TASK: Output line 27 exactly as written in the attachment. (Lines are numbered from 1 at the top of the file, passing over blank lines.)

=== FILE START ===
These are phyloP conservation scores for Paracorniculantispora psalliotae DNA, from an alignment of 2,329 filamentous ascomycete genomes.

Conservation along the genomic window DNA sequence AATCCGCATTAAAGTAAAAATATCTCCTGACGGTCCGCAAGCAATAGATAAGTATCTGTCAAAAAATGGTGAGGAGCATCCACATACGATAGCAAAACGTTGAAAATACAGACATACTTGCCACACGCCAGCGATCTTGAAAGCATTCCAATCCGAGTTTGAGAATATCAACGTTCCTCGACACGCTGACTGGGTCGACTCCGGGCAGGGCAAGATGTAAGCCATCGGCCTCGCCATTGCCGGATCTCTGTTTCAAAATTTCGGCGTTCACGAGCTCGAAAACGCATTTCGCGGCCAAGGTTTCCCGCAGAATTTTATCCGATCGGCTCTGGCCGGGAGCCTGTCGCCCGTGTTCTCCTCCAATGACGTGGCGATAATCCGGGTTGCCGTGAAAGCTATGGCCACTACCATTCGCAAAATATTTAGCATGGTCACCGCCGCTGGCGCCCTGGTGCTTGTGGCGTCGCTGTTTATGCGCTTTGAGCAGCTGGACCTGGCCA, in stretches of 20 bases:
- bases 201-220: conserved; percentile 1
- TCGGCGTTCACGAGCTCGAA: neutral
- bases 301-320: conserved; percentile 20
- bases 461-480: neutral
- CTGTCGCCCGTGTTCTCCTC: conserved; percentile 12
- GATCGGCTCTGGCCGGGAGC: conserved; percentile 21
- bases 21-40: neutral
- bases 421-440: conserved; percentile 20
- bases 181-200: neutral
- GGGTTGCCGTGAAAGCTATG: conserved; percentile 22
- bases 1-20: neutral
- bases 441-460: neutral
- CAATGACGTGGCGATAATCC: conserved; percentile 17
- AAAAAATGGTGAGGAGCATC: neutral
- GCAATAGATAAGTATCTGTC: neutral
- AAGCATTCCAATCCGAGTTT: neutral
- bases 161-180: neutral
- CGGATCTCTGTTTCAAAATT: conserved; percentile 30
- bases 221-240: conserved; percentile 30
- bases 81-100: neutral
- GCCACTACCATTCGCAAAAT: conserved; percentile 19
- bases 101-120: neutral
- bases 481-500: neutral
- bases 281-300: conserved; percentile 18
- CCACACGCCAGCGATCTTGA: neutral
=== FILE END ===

- CCACACGCCAGCGATCTTGA: neutral